Dutch police are going retro in their approach to taking out small drones -- by using birds.
The use of trained birds of prey for hunting dates back more than two millennium. But back then, the prey was usually smaller birds.
Now, it's drones.
A video released Netherlands police shows a small quadcopter drone -- a hobbyist model capable of carrying small payloads -- rising into the air, only to be quickly snared and brought down by a trained hawk.
Though much of the world's attention is routinely focused on the large military drones flying combat missions at medium- and high-altitudes, domestic security and law enforcement agencies have their own concerns over smaller recreational models.
In January 2015, for example, a drone too small to be detected by White House radar crashed into a tree on the south lawn in the middle of the night. Secret Service immediately recognized it had a new kind of problem.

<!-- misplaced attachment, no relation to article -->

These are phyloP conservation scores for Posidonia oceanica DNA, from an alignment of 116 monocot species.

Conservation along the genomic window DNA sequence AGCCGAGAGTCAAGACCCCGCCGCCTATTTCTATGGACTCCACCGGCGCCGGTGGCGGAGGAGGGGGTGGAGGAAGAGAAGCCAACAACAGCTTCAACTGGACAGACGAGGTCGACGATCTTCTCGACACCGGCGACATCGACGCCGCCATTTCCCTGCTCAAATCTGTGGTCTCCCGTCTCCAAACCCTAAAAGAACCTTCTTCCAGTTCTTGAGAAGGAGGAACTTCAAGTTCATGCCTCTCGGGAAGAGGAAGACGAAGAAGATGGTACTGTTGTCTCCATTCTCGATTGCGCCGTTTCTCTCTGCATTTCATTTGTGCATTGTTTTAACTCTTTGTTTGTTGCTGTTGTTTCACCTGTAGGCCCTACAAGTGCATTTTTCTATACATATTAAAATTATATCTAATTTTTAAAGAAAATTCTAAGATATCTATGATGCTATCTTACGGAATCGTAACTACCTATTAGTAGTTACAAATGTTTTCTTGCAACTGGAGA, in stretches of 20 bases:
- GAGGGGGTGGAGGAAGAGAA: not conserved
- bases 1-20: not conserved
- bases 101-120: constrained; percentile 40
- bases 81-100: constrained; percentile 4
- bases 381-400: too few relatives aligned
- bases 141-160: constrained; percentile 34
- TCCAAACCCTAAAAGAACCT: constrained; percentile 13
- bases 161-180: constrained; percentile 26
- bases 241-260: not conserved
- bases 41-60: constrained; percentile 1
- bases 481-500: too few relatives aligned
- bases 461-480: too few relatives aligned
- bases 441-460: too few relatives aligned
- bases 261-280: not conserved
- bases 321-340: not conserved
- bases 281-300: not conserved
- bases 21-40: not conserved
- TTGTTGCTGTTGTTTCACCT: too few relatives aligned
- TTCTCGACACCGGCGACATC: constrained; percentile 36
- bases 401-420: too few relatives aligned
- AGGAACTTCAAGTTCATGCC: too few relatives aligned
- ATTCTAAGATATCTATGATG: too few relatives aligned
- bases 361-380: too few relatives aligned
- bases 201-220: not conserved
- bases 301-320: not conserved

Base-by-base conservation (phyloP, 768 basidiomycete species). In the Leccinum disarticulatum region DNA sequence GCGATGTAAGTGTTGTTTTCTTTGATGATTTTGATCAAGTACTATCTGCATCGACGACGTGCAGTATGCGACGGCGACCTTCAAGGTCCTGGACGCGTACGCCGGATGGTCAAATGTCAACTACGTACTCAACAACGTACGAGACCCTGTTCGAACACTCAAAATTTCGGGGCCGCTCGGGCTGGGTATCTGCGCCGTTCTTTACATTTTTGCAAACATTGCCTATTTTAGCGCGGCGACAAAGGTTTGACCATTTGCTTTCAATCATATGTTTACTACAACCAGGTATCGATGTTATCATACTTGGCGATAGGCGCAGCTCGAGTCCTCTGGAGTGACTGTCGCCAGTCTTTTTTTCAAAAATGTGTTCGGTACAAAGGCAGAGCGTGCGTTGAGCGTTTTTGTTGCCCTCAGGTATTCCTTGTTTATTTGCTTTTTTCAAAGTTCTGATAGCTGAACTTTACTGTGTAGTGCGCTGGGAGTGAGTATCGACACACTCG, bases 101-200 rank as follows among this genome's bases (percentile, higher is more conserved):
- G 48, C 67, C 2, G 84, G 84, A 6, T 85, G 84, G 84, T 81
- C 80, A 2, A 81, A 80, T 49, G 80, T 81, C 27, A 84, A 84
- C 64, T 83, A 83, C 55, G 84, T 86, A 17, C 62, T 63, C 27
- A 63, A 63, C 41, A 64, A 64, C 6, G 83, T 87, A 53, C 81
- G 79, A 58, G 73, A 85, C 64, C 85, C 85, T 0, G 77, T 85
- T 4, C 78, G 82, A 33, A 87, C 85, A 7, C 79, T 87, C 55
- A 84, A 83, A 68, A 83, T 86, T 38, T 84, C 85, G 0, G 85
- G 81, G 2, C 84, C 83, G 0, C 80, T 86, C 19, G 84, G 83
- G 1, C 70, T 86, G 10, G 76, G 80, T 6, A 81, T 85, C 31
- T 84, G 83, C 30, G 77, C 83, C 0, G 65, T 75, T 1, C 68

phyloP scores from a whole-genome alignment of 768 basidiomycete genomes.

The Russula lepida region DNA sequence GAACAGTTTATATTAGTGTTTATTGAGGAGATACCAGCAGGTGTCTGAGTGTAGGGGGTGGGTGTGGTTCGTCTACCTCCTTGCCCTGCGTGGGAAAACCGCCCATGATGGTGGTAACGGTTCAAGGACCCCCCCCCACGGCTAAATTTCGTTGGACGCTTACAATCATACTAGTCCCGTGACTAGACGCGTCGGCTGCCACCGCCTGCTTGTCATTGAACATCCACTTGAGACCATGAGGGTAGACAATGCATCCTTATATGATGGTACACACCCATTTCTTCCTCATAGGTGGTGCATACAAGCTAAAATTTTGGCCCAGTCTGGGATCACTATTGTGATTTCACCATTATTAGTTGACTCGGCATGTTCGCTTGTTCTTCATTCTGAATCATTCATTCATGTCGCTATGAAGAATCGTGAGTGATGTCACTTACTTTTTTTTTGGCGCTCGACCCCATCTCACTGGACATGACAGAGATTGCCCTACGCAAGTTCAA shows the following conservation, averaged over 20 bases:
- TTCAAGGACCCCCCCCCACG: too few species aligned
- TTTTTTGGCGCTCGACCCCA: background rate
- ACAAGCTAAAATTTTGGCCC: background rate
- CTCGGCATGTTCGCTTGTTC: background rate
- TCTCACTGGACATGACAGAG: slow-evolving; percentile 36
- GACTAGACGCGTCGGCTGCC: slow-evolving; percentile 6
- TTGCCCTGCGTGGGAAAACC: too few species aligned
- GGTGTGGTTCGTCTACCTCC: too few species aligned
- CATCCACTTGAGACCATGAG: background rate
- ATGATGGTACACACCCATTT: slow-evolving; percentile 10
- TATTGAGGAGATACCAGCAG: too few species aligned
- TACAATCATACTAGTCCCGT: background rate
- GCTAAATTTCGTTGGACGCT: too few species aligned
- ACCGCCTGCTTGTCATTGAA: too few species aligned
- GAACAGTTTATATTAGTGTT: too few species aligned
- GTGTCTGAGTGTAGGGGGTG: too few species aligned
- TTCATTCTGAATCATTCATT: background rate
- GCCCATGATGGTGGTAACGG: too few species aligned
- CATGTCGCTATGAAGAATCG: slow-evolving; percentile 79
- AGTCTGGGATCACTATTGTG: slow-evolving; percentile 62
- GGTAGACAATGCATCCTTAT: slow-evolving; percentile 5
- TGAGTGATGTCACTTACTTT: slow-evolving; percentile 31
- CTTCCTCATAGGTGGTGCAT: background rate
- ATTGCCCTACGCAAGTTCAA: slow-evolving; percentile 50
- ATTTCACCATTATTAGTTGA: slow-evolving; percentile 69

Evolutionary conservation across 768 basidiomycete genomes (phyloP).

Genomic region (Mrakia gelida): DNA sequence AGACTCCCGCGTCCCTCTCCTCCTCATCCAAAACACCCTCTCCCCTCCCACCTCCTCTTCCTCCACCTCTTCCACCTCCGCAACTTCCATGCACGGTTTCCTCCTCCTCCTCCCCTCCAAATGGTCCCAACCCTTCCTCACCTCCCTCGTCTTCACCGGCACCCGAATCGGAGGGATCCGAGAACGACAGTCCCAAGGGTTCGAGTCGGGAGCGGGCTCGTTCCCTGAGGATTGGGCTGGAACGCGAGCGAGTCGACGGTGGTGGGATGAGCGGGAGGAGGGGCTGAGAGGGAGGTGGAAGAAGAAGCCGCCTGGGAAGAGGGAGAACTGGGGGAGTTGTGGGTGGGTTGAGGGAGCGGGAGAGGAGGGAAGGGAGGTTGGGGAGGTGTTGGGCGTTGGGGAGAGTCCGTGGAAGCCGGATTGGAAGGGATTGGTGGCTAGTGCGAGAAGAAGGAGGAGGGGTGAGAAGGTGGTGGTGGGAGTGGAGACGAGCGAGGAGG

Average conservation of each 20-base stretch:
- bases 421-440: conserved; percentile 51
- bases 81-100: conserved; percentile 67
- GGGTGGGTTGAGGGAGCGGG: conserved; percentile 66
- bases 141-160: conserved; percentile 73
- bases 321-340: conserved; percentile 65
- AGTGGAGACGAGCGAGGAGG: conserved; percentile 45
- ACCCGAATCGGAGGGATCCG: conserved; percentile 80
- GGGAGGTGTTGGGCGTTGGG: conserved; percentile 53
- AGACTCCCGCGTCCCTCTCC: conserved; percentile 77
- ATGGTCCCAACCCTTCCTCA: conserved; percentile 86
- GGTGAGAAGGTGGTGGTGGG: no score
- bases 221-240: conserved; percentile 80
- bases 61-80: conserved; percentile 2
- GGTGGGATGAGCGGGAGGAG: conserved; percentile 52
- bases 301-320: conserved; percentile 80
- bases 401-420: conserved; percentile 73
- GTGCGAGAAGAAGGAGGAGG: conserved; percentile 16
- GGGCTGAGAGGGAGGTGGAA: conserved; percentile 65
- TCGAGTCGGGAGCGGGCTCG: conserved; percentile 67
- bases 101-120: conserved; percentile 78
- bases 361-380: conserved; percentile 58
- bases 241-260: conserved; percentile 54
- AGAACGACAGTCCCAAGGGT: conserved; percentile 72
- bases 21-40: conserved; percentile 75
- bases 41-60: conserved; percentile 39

Only days earlier, during a Department of Homeland Security conference on the dangers posed by small drones, one official warned that the remotely piloted devices could be mounted with chemical or biological agents.
"Guard from Above," the company Dutch police are using for its anti-drone efforts, says some drone operators may also mount cameras on the machines to look where they have no business looking.
"Our GFA-trained birds and GFA-trained Birdhandlers are stationed at high risk locations," the company says on its site. "We also train staff of Police, Defense forces, Prison and correctional officers and security companies to handle GFA-trained birds."
If the anti-drone hawks and eagles prove successful in The Netherlands, perhaps the U.S. military branches will come up with a new occupational specialty for base security: falconry.